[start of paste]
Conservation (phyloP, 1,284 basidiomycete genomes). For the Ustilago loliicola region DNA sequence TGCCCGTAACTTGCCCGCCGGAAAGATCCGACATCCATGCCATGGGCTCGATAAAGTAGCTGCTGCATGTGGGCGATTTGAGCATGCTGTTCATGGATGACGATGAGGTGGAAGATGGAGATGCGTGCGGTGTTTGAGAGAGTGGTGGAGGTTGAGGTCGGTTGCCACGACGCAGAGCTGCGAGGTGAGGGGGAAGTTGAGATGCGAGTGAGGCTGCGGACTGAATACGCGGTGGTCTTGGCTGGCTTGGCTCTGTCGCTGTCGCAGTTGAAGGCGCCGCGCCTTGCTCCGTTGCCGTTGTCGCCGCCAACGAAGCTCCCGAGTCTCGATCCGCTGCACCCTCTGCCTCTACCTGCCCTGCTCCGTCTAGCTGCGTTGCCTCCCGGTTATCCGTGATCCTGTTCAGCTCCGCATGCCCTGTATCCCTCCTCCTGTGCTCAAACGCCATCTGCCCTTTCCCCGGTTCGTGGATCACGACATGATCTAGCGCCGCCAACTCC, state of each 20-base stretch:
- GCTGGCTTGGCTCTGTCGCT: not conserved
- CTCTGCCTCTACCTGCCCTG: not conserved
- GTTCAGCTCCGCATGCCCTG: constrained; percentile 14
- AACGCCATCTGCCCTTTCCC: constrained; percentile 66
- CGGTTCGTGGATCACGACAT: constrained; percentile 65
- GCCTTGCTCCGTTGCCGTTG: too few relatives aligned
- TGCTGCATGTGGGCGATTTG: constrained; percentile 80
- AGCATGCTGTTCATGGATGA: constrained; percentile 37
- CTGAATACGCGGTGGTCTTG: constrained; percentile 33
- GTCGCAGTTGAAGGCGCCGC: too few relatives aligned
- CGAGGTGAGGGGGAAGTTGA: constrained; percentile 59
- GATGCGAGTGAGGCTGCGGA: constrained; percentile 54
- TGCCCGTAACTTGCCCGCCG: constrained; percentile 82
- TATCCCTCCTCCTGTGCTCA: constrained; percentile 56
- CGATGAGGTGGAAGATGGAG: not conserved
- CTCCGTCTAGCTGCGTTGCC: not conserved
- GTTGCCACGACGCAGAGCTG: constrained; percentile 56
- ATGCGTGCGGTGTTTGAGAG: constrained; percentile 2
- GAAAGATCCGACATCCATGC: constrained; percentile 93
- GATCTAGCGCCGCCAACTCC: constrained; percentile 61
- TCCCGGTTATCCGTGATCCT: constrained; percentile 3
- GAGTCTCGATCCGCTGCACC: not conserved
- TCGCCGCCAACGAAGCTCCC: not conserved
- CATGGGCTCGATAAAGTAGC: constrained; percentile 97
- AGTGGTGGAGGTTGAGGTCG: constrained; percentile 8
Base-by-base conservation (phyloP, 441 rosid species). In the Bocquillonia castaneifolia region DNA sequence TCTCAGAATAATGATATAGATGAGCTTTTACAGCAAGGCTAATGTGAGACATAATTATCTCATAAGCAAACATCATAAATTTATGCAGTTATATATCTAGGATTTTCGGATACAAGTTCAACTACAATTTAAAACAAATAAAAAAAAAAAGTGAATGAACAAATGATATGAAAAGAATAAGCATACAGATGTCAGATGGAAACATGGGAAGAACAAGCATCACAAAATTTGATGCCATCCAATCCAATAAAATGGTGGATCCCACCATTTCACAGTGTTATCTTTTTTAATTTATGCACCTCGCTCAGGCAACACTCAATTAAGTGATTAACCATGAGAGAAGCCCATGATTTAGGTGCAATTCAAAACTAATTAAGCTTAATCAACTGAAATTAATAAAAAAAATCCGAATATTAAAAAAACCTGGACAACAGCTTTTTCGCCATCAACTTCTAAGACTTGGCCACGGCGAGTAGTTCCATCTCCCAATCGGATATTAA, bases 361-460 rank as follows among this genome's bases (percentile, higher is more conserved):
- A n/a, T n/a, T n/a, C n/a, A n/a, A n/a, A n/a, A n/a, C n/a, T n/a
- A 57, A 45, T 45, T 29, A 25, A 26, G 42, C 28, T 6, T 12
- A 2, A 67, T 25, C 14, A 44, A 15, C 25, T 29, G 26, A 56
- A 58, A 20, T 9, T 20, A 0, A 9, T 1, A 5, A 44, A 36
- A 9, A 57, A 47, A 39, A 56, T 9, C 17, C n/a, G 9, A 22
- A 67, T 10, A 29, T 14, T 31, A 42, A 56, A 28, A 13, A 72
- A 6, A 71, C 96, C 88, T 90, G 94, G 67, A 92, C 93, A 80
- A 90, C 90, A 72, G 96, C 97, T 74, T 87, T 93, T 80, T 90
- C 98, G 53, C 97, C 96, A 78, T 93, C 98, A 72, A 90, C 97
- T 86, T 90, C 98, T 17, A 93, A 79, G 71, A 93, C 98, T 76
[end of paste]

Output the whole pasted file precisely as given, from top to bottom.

Conservation (phyloP, 1,284 basidiomycete genomes). For the Ustilago loliicola region DNA sequence TGCCCGTAACTTGCCCGCCGGAAAGATCCGACATCCATGCCATGGGCTCGATAAAGTAGCTGCTGCATGTGGGCGATTTGAGCATGCTGTTCATGGATGACGATGAGGTGGAAGATGGAGATGCGTGCGGTGTTTGAGAGAGTGGTGGAGGTTGAGGTCGGTTGCCACGACGCAGAGCTGCGAGGTGAGGGGGAAGTTGAGATGCGAGTGAGGCTGCGGACTGAATACGCGGTGGTCTTGGCTGGCTTGGCTCTGTCGCTGTCGCAGTTGAAGGCGCCGCGCCTTGCTCCGTTGCCGTTGTCGCCGCCAACGAAGCTCCCGAGTCTCGATCCGCTGCACCCTCTGCCTCTACCTGCCCTGCTCCGTCTAGCTGCGTTGCCTCCCGGTTATCCGTGATCCTGTTCAGCTCCGCATGCCCTGTATCCCTCCTCCTGTGCTCAAACGCCATCTGCCCTTTCCCCGGTTCGTGGATCACGACATGATCTAGCGCCGCCAACTCC, state of each 20-base stretch:
- GCTGGCTTGGCTCTGTCGCT: not conserved
- CTCTGCCTCTACCTGCCCTG: not conserved
- GTTCAGCTCCGCATGCCCTG: constrained; percentile 14
- AACGCCATCTGCCCTTTCCC: constrained; percentile 66
- CGGTTCGTGGATCACGACAT: constrained; percentile 65
- GCCTTGCTCCGTTGCCGTTG: too few relatives aligned
- TGCTGCATGTGGGCGATTTG: constrained; percentile 80
- AGCATGCTGTTCATGGATGA: constrained; percentile 37
- CTGAATACGCGGTGGTCTTG: constrained; percentile 33
- GTCGCAGTTGAAGGCGCCGC: too few relatives aligned
- CGAGGTGAGGGGGAAGTTGA: constrained; percentile 59
- GATGCGAGTGAGGCTGCGGA: constrained; percentile 54
- TGCCCGTAACTTGCCCGCCG: constrained; percentile 82
- TATCCCTCCTCCTGTGCTCA: constrained; percentile 56
- CGATGAGGTGGAAGATGGAG: not conserved
- CTCCGTCTAGCTGCGTTGCC: not conserved
- GTTGCCACGACGCAGAGCTG: constrained; percentile 56
- ATGCGTGCGGTGTTTGAGAG: constrained; percentile 2
- GAAAGATCCGACATCCATGC: constrained; percentile 93
- GATCTAGCGCCGCCAACTCC: constrained; percentile 61
- TCCCGGTTATCCGTGATCCT: constrained; percentile 3
- GAGTCTCGATCCGCTGCACC: not conserved
- TCGCCGCCAACGAAGCTCCC: not conserved
- CATGGGCTCGATAAAGTAGC: constrained; percentile 97
- AGTGGTGGAGGTTGAGGTCG: constrained; percentile 8
Base-by-base conservation (phyloP, 441 rosid species). In the Bocquillonia castaneifolia region DNA sequence TCTCAGAATAATGATATAGATGAGCTTTTACAGCAAGGCTAATGTGAGACATAATTATCTCATAAGCAAACATCATAAATTTATGCAGTTATATATCTAGGATTTTCGGATACAAGTTCAACTACAATTTAAAACAAATAAAAAAAAAAAGTGAATGAACAAATGATATGAAAAGAATAAGCATACAGATGTCAGATGGAAACATGGGAAGAACAAGCATCACAAAATTTGATGCCATCCAATCCAATAAAATGGTGGATCCCACCATTTCACAGTGTTATCTTTTTTAATTTATGCACCTCGCTCAGGCAACACTCAATTAAGTGATTAACCATGAGAGAAGCCCATGATTTAGGTGCAATTCAAAACTAATTAAGCTTAATCAACTGAAATTAATAAAAAAAATCCGAATATTAAAAAAACCTGGACAACAGCTTTTTCGCCATCAACTTCTAAGACTTGGCCACGGCGAGTAGTTCCATCTCCCAATCGGATATTAA, bases 361-460 rank as follows among this genome's bases (percentile, higher is more conserved):
- A n/a, T n/a, T n/a, C n/a, A n/a, A n/a, A n/a, A n/a, C n/a, T n/a
- A 57, A 45, T 45, T 29, A 25, A 26, G 42, C 28, T 6, T 12
- A 2, A 67, T 25, C 14, A 44, A 15, C 25, T 29, G 26, A 56
- A 58, A 20, T 9, T 20, A 0, A 9, T 1, A 5, A 44, A 36
- A 9, A 57, A 47, A 39, A 56, T 9, C 17, C n/a, G 9, A 22
- A 67, T 10, A 29, T 14, T 31, A 42, A 56, A 28, A 13, A 72
- A 6, A 71, C 96, C 88, T 90, G 94, G 67, A 92, C 93, A 80
- A 90, C 90, A 72, G 96, C 97, T 74, T 87, T 93, T 80, T 90
- C 98, G 53, C 97, C 96, A 78, T 93, C 98, A 72, A 90, C 97
- T 86, T 90, C 98, T 17, A 93, A 79, G 71, A 93, C 98, T 76